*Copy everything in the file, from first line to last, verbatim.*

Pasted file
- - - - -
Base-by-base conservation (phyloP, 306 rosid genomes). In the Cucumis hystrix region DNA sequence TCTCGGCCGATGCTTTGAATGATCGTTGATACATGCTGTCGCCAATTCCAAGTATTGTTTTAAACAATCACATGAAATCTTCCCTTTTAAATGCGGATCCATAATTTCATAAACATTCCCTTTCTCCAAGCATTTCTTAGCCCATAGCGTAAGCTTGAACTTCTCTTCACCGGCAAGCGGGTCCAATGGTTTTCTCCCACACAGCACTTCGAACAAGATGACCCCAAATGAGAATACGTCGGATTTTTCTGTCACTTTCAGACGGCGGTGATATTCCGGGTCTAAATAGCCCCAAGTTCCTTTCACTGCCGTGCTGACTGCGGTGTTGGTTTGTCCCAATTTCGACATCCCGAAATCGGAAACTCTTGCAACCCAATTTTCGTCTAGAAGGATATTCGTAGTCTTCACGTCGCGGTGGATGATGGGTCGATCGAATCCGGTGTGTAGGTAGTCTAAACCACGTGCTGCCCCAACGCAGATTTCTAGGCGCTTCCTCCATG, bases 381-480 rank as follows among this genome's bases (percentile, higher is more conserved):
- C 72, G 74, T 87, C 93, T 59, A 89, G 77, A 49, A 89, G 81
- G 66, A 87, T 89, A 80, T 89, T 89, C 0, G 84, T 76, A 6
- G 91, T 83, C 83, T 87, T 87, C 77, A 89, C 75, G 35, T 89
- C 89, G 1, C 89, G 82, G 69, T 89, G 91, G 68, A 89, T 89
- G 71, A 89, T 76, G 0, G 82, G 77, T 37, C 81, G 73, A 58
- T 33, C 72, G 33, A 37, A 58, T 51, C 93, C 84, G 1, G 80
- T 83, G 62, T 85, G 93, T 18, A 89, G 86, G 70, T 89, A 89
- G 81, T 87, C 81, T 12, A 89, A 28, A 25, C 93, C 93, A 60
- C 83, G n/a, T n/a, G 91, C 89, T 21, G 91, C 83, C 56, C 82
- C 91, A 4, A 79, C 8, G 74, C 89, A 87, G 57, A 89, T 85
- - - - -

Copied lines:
Base-by-base conservation (phyloP, 306 rosid genomes). In the Cucumis hystrix region DNA sequence TCTCGGCCGATGCTTTGAATGATCGTTGATACATGCTGTCGCCAATTCCAAGTATTGTTTTAAACAATCACATGAAATCTTCCCTTTTAAATGCGGATCCATAATTTCATAAACATTCCCTTTCTCCAAGCATTTCTTAGCCCATAGCGTAAGCTTGAACTTCTCTTCACCGGCAAGCGGGTCCAATGGTTTTCTCCCACACAGCACTTCGAACAAGATGACCCCAAATGAGAATACGTCGGATTTTTCTGTCACTTTCAGACGGCGGTGATATTCCGGGTCTAAATAGCCCCAAGTTCCTTTCACTGCCGTGCTGACTGCGGTGTTGGTTTGTCCCAATTTCGACATCCCGAAATCGGAAACTCTTGCAACCCAATTTTCGTCTAGAAGGATATTCGTAGTCTTCACGTCGCGGTGGATGATGGGTCGATCGAATCCGGTGTGTAGGTAGTCTAAACCACGTGCTGCCCCAACGCAGATTTCTAGGCGCTTCCTCCATG, bases 381-480 rank as follows among this genome's bases (percentile, higher is more conserved):
- C 72, G 74, T 87, C 93, T 59, A 89, G 77, A 49, A 89, G 81
- G 66, A 87, T 89, A 80, T 89, T 89, C 0, G 84, T 76, A 6
- G 91, T 83, C 83, T 87, T 87, C 77, A 89, C 75, G 35, T 89
- C 89, G 1, C 89, G 82, G 69, T 89, G 91, G 68, A 89, T 89
- G 71, A 89, T 76, G 0, G 82, G 77, T 37, C 81, G 73, A 58
- T 33, C 72, G 33, A 37, A 58, T 51, C 93, C 84, G 1, G 80
- T 83, G 62, T 85, G 93, T 18, A 89, G 86, G 70, T 89, A 89
- G 81, T 87, C 81, T 12, A 89, A 28, A 25, C 93, C 93, A 60
- C 83, G n/a, T n/a, G 91, C 89, T 21, G 91, C 83, C 56, C 82
- C 91, A 4, A 79, C 8, G 74, C 89, A 87, G 57, A 89, T 85